Long hair on women in cultural history casts a considerable shadow. Societal, fiscal, sensual, artistic. Japanese, Korean and Chinese folklore contain plaits and folds of hair in knot upon knot, as does Native American tradition. Hair is often culturally read as a woman’s Samson-esque source of sexual power, terrifying enough to lure and ensnare. Which means that removal becomes the flip side of the coin: powerless, powerful, erotic, shameful, removed from the constraints of plaits and male desire, closer to the surface of the world. Head-shaving and close-cropping on women in 2018 can be an act of queer space-creation: here is where butch lives, where androgyny thrives, where hands are asked to run their hands across the curves of an honest skull. It’s a fashion decision with deep consequences for identity and self, and one that has an intriguing, very queer history.
What was your first encounter with shorn women? Perhaps it was through literature. Who can forget Jo in Little Women, surely the queerest ostensibly straight girl in the English canon (aside from maybe Jane Eyre), lopping off her hair out of a sense of duty: “Your one beauty!” cries golden-curled Amy. And that wasn’t even baldness. For the music video generation it might have been Sinead O’Connor, rising from a black background weeping to an absent lover, her furred skull as stunning as her agony — or Skin from Skunk Anansie shrieking across the screen, or Grace Jones gleefully flicking her tongue like a panther. In films it’s often had a military tinge: Demi Moore with a streak of mud across her face, or Natalie Portman’s rebellion in V For Vendetta, or an exhausted Sigourney Weaver in Aliens 3, tired of everybody’s shit. The resurgence of the 90s now means that, in my university town, girls are working dungarees and turtlenecks and number-one haircuts again, glorying in the fact that when you’re 19 your youth can endure all things and never be diminished. They know, perhaps, that they’re stepping into an ancient pattern of queerness and queered desire — though possibly they’re just tired, like Weaver, of hair getting in the way of the fight.
A bald woman is not by definition a queer woman. But there is something, a spark there. It deserves pursuing.
Queer history is not a static thing. The practise of tracing what we now view as “queer” behavior in the past is inevitably colored by how we view “queer” now, and what we desire from history. Is it ever possible to uncover queerness in people who’d never used the word, never shaped the idea in any way we could understand? I would argue no — but that queer history doesn’t end on that point. Queering history is a way of looking. “A queered history,” historian Jennifer Evans writes, “questions claims to a singular, linear march of time and universal experience and points out the unconscious ways in which progressive narrative arcs often seep into our analyses.” Queer is political: breaking out of dominant narratives of heterosexuality, conventionality, gender, sex, desire, reforming it in fresh ways, watching it restructure around you. To queer history is to examine it through an interrogative lens, on the lookout for the undersides, the slip-throughs, the cut-off parts that swim unnoticed down the plughole.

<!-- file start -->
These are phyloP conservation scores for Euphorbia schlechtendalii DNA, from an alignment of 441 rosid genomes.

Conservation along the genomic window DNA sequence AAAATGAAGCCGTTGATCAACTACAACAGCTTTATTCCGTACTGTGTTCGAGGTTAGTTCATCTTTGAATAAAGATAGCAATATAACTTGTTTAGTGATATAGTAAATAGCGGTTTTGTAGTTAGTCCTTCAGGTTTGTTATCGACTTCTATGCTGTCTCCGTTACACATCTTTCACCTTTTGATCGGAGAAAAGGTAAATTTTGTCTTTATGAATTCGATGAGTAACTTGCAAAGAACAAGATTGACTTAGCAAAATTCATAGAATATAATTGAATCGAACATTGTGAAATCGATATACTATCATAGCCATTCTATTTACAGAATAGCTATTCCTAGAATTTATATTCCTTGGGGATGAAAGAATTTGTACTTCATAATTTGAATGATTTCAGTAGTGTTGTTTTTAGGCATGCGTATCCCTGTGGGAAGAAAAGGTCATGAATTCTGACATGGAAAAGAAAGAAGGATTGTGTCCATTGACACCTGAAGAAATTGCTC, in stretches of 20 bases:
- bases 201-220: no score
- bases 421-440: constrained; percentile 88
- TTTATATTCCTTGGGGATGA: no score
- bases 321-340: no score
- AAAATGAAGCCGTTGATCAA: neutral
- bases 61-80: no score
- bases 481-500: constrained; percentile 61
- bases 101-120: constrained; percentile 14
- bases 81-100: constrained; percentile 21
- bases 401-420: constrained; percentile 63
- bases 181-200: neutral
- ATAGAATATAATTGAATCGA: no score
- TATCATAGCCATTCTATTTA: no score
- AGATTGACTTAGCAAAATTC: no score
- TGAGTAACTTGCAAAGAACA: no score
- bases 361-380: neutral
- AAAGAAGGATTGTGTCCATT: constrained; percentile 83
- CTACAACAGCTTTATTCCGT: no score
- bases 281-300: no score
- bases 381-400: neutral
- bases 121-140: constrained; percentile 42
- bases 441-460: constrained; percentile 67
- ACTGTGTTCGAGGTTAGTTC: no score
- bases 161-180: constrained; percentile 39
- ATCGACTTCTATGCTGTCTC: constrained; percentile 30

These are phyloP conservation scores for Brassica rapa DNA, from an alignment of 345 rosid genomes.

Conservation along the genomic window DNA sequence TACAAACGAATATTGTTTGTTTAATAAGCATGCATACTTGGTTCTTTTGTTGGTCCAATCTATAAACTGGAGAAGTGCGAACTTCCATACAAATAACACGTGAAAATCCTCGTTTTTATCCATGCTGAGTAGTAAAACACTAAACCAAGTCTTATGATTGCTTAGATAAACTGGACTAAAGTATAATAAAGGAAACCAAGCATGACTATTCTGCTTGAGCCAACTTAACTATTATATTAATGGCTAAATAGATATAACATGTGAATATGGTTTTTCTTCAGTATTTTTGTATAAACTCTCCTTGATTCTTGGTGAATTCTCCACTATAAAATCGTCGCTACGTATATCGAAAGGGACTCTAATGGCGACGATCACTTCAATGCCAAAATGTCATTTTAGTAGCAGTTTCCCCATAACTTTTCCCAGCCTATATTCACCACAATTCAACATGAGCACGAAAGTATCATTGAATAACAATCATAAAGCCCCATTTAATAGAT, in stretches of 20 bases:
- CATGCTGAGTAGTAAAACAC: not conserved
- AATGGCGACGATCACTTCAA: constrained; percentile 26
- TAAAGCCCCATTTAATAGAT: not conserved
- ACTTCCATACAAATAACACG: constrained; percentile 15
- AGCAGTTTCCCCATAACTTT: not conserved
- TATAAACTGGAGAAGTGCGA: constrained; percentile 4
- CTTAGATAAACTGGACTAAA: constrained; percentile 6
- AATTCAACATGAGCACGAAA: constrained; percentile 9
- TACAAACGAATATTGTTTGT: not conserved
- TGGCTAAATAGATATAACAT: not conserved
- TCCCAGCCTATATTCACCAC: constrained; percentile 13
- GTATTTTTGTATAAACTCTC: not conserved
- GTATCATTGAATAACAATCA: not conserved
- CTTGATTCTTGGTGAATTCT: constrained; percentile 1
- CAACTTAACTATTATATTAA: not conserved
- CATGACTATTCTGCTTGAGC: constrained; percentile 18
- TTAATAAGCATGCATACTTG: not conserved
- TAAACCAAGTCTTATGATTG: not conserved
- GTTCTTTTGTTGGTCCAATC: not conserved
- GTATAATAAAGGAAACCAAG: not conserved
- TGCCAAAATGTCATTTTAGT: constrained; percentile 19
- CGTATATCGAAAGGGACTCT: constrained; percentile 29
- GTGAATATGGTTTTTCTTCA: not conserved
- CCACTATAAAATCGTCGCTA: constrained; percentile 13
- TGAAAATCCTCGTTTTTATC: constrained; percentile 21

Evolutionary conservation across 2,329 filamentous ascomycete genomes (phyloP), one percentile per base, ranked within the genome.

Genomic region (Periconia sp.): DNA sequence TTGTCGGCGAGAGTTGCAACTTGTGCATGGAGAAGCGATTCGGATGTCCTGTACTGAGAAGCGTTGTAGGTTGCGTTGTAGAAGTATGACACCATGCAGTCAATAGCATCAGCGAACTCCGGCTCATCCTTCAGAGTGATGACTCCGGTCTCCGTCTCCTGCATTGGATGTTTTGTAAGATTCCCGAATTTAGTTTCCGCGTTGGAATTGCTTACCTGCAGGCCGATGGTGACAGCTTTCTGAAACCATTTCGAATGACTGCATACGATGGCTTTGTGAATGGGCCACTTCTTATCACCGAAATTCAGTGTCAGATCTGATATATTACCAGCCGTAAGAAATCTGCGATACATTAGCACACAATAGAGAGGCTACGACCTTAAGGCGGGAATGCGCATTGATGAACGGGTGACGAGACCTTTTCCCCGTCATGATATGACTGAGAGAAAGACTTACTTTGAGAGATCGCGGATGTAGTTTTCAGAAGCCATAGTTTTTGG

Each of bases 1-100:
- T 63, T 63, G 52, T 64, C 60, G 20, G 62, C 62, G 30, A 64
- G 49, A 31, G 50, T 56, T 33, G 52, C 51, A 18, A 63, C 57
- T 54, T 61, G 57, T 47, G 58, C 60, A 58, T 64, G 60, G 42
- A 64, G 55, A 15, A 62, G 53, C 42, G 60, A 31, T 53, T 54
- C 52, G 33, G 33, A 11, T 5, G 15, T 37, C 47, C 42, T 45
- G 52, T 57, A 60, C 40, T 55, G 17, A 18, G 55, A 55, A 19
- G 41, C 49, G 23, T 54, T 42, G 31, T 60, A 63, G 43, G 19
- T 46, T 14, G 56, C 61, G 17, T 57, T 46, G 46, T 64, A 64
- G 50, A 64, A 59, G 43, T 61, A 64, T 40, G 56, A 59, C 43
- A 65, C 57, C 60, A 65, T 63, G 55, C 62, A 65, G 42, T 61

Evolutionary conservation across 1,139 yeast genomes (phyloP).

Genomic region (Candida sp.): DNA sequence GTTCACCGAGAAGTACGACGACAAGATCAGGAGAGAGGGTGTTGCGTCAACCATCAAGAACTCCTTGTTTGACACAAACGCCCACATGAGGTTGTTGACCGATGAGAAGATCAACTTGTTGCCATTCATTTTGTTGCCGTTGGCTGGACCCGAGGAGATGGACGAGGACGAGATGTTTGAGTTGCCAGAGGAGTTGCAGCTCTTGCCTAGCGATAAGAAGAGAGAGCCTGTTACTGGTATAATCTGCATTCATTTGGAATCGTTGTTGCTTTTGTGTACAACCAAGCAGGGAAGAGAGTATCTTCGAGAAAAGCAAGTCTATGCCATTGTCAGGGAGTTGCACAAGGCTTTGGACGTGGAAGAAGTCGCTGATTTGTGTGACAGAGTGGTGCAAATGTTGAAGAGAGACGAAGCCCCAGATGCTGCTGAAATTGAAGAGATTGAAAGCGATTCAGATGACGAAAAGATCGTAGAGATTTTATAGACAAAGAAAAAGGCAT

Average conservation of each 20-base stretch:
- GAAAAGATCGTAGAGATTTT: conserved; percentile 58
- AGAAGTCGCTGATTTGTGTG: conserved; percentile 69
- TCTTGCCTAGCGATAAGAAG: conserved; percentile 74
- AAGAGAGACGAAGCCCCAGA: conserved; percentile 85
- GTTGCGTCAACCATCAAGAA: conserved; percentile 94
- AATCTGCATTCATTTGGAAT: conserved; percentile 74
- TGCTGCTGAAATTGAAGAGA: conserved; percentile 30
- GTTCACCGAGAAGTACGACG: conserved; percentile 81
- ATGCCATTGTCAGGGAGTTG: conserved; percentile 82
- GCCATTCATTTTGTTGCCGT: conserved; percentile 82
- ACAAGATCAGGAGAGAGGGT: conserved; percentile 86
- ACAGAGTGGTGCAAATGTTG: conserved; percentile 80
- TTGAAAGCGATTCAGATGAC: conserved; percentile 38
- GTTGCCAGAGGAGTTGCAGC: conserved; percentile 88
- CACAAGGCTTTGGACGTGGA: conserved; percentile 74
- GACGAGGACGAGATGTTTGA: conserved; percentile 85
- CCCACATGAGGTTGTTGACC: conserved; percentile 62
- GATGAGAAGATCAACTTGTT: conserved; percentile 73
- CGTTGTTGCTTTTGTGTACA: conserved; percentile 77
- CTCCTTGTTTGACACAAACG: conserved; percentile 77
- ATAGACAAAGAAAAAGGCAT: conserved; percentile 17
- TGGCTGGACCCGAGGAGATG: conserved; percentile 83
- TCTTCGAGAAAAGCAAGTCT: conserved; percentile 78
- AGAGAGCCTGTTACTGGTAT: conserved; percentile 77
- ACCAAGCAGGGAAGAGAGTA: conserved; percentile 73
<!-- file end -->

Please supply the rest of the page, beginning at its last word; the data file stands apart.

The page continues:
That’s not to say that baldness in women is always a mark of distinction from the mainstream. Baldness can be glory. Fashion shifts, and the bald woman has inhabited both sides of conventional, acceptable femininity. In the Upper Kingdom of ancient Egypt, men wrote poetry about the wigs atop the fashionably bald heads of women. Noble-born women of the fifteenth century in Europe plucked their foreheads high and wide, then accentuated their false baldness with velvet ropes. The Masai traditionally shave their heads as part of a strong pan-African tradition of beauty in baldness. It’s celebrated in Black Panther as part of the ‘uniform’ of the royal all-female guard, the Dora Milaje. Throughout history men and other women have been ravished by women’s skulls. Baldness, like all other aspects of adornment, is flexible, open to the patterns we press on it.
And then there’s the other side of the story. Bald women have often queered conventionality and challenged the idea of femininity as growth and fecundity. Rather than showing fertile fields of ever-growing hair, they’ve shorn the produce off. Their heads have acted as ￼rejections, alternations, projections. Joan of Arc was famously close-cropped, as part of her slipping through the bonds of traditional medieval French female behavior and assuming the mantle of God’s instrument. The image of Elizabeth I as bald under her tyrannical red curls, her scalp cleared by smallpox and hair-bleaching, may not be historically accurate, but it’s long-lasting: a woman who wore the markers and symbols of power, and carried the whole weight of kingdoms on her bare, raw head.
This is the kind of baldness that carries intentionality, and also works in tandem with virginity. In a European context where profligate, sexual Mary Magadalene was depicted repentant with long hair that covered her naked body, hair was sex. Going bald moved beyond that idea entirely.